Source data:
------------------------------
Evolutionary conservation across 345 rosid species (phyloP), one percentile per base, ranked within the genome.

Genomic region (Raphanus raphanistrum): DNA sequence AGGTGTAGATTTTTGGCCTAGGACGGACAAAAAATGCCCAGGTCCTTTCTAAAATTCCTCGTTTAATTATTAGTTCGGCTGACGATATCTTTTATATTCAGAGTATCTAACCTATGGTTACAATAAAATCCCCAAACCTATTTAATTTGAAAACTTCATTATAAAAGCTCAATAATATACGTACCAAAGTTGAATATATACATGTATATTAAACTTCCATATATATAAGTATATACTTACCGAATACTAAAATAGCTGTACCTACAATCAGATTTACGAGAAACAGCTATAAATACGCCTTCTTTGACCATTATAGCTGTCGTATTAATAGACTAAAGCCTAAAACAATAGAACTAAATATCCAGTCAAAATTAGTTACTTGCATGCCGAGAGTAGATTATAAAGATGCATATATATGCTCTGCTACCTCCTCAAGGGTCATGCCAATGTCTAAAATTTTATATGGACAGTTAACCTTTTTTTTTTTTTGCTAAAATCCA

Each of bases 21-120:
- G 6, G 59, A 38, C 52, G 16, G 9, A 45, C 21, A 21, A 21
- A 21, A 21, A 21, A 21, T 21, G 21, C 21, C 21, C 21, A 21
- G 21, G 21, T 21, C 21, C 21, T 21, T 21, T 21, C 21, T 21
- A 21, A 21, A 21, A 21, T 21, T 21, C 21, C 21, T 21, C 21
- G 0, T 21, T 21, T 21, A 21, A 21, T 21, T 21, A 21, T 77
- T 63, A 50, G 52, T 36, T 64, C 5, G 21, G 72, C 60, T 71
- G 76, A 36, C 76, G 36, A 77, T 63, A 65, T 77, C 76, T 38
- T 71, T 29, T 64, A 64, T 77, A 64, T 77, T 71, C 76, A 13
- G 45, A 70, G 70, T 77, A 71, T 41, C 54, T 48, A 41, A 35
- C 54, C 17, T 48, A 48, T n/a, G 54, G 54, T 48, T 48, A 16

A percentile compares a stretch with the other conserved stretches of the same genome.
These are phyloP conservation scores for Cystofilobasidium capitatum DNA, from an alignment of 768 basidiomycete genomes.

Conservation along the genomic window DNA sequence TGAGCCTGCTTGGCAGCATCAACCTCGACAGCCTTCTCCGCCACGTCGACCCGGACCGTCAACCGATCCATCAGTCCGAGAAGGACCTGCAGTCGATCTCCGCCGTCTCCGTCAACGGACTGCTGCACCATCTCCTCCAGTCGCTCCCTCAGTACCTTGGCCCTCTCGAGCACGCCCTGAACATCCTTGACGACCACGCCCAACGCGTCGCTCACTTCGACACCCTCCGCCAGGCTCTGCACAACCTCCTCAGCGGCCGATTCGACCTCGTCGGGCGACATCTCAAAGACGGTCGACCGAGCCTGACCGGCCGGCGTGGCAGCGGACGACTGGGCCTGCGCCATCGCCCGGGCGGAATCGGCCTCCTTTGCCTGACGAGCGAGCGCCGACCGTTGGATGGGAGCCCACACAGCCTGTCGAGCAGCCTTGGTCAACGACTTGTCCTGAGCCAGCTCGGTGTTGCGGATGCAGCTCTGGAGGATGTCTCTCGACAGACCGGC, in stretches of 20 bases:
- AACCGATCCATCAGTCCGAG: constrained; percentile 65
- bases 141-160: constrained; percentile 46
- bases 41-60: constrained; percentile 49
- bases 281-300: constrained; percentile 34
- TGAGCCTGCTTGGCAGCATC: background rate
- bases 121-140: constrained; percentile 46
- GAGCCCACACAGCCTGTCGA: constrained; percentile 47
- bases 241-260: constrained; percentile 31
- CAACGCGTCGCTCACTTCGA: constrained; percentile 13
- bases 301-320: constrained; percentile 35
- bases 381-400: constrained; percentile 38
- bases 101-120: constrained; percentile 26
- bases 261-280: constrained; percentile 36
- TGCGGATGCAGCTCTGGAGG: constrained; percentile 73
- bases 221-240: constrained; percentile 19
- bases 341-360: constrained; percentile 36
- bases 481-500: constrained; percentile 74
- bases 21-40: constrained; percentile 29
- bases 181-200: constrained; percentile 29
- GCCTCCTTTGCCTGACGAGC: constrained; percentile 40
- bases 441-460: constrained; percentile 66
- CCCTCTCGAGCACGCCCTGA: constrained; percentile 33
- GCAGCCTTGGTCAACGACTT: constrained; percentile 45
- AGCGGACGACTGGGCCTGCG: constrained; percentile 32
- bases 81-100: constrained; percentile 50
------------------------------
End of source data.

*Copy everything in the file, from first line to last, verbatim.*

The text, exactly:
Evolutionary conservation across 345 rosid species (phyloP), one percentile per base, ranked within the genome.

Genomic region (Raphanus raphanistrum): DNA sequence AGGTGTAGATTTTTGGCCTAGGACGGACAAAAAATGCCCAGGTCCTTTCTAAAATTCCTCGTTTAATTATTAGTTCGGCTGACGATATCTTTTATATTCAGAGTATCTAACCTATGGTTACAATAAAATCCCCAAACCTATTTAATTTGAAAACTTCATTATAAAAGCTCAATAATATACGTACCAAAGTTGAATATATACATGTATATTAAACTTCCATATATATAAGTATATACTTACCGAATACTAAAATAGCTGTACCTACAATCAGATTTACGAGAAACAGCTATAAATACGCCTTCTTTGACCATTATAGCTGTCGTATTAATAGACTAAAGCCTAAAACAATAGAACTAAATATCCAGTCAAAATTAGTTACTTGCATGCCGAGAGTAGATTATAAAGATGCATATATATGCTCTGCTACCTCCTCAAGGGTCATGCCAATGTCTAAAATTTTATATGGACAGTTAACCTTTTTTTTTTTTTGCTAAAATCCA

Each of bases 21-120:
- G 6, G 59, A 38, C 52, G 16, G 9, A 45, C 21, A 21, A 21
- A 21, A 21, A 21, A 21, T 21, G 21, C 21, C 21, C 21, A 21
- G 21, G 21, T 21, C 21, C 21, T 21, T 21, T 21, C 21, T 21
- A 21, A 21, A 21, A 21, T 21, T 21, C 21, C 21, T 21, C 21
- G 0, T 21, T 21, T 21, A 21, A 21, T 21, T 21, A 21, T 77
- T 63, A 50, G 52, T 36, T 64, C 5, G 21, G 72, C 60, T 71
- G 76, A 36, C 76, G 36, A 77, T 63, A 65, T 77, C 76, T 38
- T 71, T 29, T 64, A 64, T 77, A 64, T 77, T 71, C 76, A 13
- G 45, A 70, G 70, T 77, A 71, T 41, C 54, T 48, A 41, A 35
- C 54, C 17, T 48, A 48, T n/a, G 54, G 54, T 48, T 48, A 16

A percentile compares a stretch with the other conserved stretches of the same genome.
These are phyloP conservation scores for Cystofilobasidium capitatum DNA, from an alignment of 768 basidiomycete genomes.

Conservation along the genomic window DNA sequence TGAGCCTGCTTGGCAGCATCAACCTCGACAGCCTTCTCCGCCACGTCGACCCGGACCGTCAACCGATCCATCAGTCCGAGAAGGACCTGCAGTCGATCTCCGCCGTCTCCGTCAACGGACTGCTGCACCATCTCCTCCAGTCGCTCCCTCAGTACCTTGGCCCTCTCGAGCACGCCCTGAACATCCTTGACGACCACGCCCAACGCGTCGCTCACTTCGACACCCTCCGCCAGGCTCTGCACAACCTCCTCAGCGGCCGATTCGACCTCGTCGGGCGACATCTCAAAGACGGTCGACCGAGCCTGACCGGCCGGCGTGGCAGCGGACGACTGGGCCTGCGCCATCGCCCGGGCGGAATCGGCCTCCTTTGCCTGACGAGCGAGCGCCGACCGTTGGATGGGAGCCCACACAGCCTGTCGAGCAGCCTTGGTCAACGACTTGTCCTGAGCCAGCTCGGTGTTGCGGATGCAGCTCTGGAGGATGTCTCTCGACAGACCGGC, in stretches of 20 bases:
- AACCGATCCATCAGTCCGAG: constrained; percentile 65
- bases 141-160: constrained; percentile 46
- bases 41-60: constrained; percentile 49
- bases 281-300: constrained; percentile 34
- TGAGCCTGCTTGGCAGCATC: background rate
- bases 121-140: constrained; percentile 46
- GAGCCCACACAGCCTGTCGA: constrained; percentile 47
- bases 241-260: constrained; percentile 31
- CAACGCGTCGCTCACTTCGA: constrained; percentile 13
- bases 301-320: constrained; percentile 35
- bases 381-400: constrained; percentile 38
- bases 101-120: constrained; percentile 26
- bases 261-280: constrained; percentile 36
- TGCGGATGCAGCTCTGGAGG: constrained; percentile 73
- bases 221-240: constrained; percentile 19
- bases 341-360: constrained; percentile 36
- bases 481-500: constrained; percentile 74
- bases 21-40: constrained; percentile 29
- bases 181-200: constrained; percentile 29
- GCCTCCTTTGCCTGACGAGC: constrained; percentile 40
- bases 441-460: constrained; percentile 66
- CCCTCTCGAGCACGCCCTGA: constrained; percentile 33
- GCAGCCTTGGTCAACGACTT: constrained; percentile 45
- AGCGGACGACTGGGCCTGCG: constrained; percentile 32
- bases 81-100: constrained; percentile 50